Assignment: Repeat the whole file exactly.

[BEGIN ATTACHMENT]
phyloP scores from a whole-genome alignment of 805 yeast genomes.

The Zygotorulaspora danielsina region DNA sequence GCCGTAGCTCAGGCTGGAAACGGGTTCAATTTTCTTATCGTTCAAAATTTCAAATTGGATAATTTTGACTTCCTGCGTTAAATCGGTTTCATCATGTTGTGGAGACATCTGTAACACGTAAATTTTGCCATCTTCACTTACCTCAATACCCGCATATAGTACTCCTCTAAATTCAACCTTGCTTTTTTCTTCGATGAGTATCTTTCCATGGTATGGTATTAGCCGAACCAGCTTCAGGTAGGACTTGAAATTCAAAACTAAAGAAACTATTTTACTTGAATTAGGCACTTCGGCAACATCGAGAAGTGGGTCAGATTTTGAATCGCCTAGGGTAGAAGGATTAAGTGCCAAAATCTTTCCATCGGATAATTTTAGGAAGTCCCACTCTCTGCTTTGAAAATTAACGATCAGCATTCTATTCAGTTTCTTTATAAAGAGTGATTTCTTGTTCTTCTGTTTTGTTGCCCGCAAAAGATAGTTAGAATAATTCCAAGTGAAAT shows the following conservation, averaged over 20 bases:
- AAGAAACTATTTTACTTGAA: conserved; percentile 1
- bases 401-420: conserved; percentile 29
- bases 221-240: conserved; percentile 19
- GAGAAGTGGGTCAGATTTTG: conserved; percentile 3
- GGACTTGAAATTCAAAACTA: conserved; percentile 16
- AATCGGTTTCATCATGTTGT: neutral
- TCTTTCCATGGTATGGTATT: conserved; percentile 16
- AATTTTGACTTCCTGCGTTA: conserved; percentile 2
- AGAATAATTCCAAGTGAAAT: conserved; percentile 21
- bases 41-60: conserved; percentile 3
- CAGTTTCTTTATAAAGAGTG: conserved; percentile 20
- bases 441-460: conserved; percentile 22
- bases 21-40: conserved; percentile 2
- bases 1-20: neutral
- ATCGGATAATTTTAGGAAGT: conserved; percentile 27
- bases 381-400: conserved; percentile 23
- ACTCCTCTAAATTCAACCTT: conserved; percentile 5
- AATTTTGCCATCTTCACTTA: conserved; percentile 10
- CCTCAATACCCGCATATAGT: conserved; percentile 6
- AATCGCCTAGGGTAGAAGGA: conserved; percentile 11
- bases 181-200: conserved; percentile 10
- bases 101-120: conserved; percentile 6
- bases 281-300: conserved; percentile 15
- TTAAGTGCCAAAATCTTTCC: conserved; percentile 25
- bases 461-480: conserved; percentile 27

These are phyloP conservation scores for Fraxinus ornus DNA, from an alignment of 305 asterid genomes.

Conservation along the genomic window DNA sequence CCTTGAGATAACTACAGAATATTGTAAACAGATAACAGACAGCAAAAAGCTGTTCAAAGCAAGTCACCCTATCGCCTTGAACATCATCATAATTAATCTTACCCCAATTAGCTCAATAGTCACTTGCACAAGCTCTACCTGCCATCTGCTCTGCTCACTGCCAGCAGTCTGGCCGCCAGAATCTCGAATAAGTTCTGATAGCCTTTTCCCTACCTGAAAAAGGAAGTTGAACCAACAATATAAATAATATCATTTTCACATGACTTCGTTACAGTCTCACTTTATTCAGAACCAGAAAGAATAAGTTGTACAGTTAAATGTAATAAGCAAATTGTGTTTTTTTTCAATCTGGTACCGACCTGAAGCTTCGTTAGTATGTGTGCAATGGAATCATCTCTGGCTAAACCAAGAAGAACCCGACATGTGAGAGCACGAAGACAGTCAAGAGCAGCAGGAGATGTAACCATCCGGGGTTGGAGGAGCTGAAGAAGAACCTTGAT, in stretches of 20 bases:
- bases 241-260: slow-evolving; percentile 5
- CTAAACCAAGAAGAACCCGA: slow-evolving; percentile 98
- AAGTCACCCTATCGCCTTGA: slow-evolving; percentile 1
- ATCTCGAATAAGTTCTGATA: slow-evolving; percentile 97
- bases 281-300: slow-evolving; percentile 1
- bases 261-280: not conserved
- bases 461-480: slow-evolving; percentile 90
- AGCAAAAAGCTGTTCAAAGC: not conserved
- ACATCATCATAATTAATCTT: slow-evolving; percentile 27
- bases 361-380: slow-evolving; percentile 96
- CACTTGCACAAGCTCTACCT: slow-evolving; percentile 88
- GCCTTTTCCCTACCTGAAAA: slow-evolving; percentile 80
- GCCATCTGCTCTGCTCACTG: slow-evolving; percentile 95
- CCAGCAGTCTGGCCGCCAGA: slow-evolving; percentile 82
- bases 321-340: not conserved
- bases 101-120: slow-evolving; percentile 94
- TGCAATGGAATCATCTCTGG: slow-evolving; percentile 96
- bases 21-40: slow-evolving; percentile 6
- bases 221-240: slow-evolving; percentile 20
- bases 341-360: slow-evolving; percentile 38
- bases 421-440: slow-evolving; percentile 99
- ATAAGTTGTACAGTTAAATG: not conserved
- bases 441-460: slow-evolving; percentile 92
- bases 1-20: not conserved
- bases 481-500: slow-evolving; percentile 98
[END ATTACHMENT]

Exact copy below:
phyloP scores from a whole-genome alignment of 805 yeast genomes.

The Zygotorulaspora danielsina region DNA sequence GCCGTAGCTCAGGCTGGAAACGGGTTCAATTTTCTTATCGTTCAAAATTTCAAATTGGATAATTTTGACTTCCTGCGTTAAATCGGTTTCATCATGTTGTGGAGACATCTGTAACACGTAAATTTTGCCATCTTCACTTACCTCAATACCCGCATATAGTACTCCTCTAAATTCAACCTTGCTTTTTTCTTCGATGAGTATCTTTCCATGGTATGGTATTAGCCGAACCAGCTTCAGGTAGGACTTGAAATTCAAAACTAAAGAAACTATTTTACTTGAATTAGGCACTTCGGCAACATCGAGAAGTGGGTCAGATTTTGAATCGCCTAGGGTAGAAGGATTAAGTGCCAAAATCTTTCCATCGGATAATTTTAGGAAGTCCCACTCTCTGCTTTGAAAATTAACGATCAGCATTCTATTCAGTTTCTTTATAAAGAGTGATTTCTTGTTCTTCTGTTTTGTTGCCCGCAAAAGATAGTTAGAATAATTCCAAGTGAAAT shows the following conservation, averaged over 20 bases:
- AAGAAACTATTTTACTTGAA: conserved; percentile 1
- bases 401-420: conserved; percentile 29
- bases 221-240: conserved; percentile 19
- GAGAAGTGGGTCAGATTTTG: conserved; percentile 3
- GGACTTGAAATTCAAAACTA: conserved; percentile 16
- AATCGGTTTCATCATGTTGT: neutral
- TCTTTCCATGGTATGGTATT: conserved; percentile 16
- AATTTTGACTTCCTGCGTTA: conserved; percentile 2
- AGAATAATTCCAAGTGAAAT: conserved; percentile 21
- bases 41-60: conserved; percentile 3
- CAGTTTCTTTATAAAGAGTG: conserved; percentile 20
- bases 441-460: conserved; percentile 22
- bases 21-40: conserved; percentile 2
- bases 1-20: neutral
- ATCGGATAATTTTAGGAAGT: conserved; percentile 27
- bases 381-400: conserved; percentile 23
- ACTCCTCTAAATTCAACCTT: conserved; percentile 5
- AATTTTGCCATCTTCACTTA: conserved; percentile 10
- CCTCAATACCCGCATATAGT: conserved; percentile 6
- AATCGCCTAGGGTAGAAGGA: conserved; percentile 11
- bases 181-200: conserved; percentile 10
- bases 101-120: conserved; percentile 6
- bases 281-300: conserved; percentile 15
- TTAAGTGCCAAAATCTTTCC: conserved; percentile 25
- bases 461-480: conserved; percentile 27

These are phyloP conservation scores for Fraxinus ornus DNA, from an alignment of 305 asterid genomes.

Conservation along the genomic window DNA sequence CCTTGAGATAACTACAGAATATTGTAAACAGATAACAGACAGCAAAAAGCTGTTCAAAGCAAGTCACCCTATCGCCTTGAACATCATCATAATTAATCTTACCCCAATTAGCTCAATAGTCACTTGCACAAGCTCTACCTGCCATCTGCTCTGCTCACTGCCAGCAGTCTGGCCGCCAGAATCTCGAATAAGTTCTGATAGCCTTTTCCCTACCTGAAAAAGGAAGTTGAACCAACAATATAAATAATATCATTTTCACATGACTTCGTTACAGTCTCACTTTATTCAGAACCAGAAAGAATAAGTTGTACAGTTAAATGTAATAAGCAAATTGTGTTTTTTTTCAATCTGGTACCGACCTGAAGCTTCGTTAGTATGTGTGCAATGGAATCATCTCTGGCTAAACCAAGAAGAACCCGACATGTGAGAGCACGAAGACAGTCAAGAGCAGCAGGAGATGTAACCATCCGGGGTTGGAGGAGCTGAAGAAGAACCTTGAT, in stretches of 20 bases:
- bases 241-260: slow-evolving; percentile 5
- CTAAACCAAGAAGAACCCGA: slow-evolving; percentile 98
- AAGTCACCCTATCGCCTTGA: slow-evolving; percentile 1
- ATCTCGAATAAGTTCTGATA: slow-evolving; percentile 97
- bases 281-300: slow-evolving; percentile 1
- bases 261-280: not conserved
- bases 461-480: slow-evolving; percentile 90
- AGCAAAAAGCTGTTCAAAGC: not conserved
- ACATCATCATAATTAATCTT: slow-evolving; percentile 27
- bases 361-380: slow-evolving; percentile 96
- CACTTGCACAAGCTCTACCT: slow-evolving; percentile 88
- GCCTTTTCCCTACCTGAAAA: slow-evolving; percentile 80
- GCCATCTGCTCTGCTCACTG: slow-evolving; percentile 95
- CCAGCAGTCTGGCCGCCAGA: slow-evolving; percentile 82
- bases 321-340: not conserved
- bases 101-120: slow-evolving; percentile 94
- TGCAATGGAATCATCTCTGG: slow-evolving; percentile 96
- bases 21-40: slow-evolving; percentile 6
- bases 221-240: slow-evolving; percentile 20
- bases 341-360: slow-evolving; percentile 38
- bases 421-440: slow-evolving; percentile 99
- ATAAGTTGTACAGTTAAATG: not conserved
- bases 441-460: slow-evolving; percentile 92
- bases 1-20: not conserved
- bases 481-500: slow-evolving; percentile 98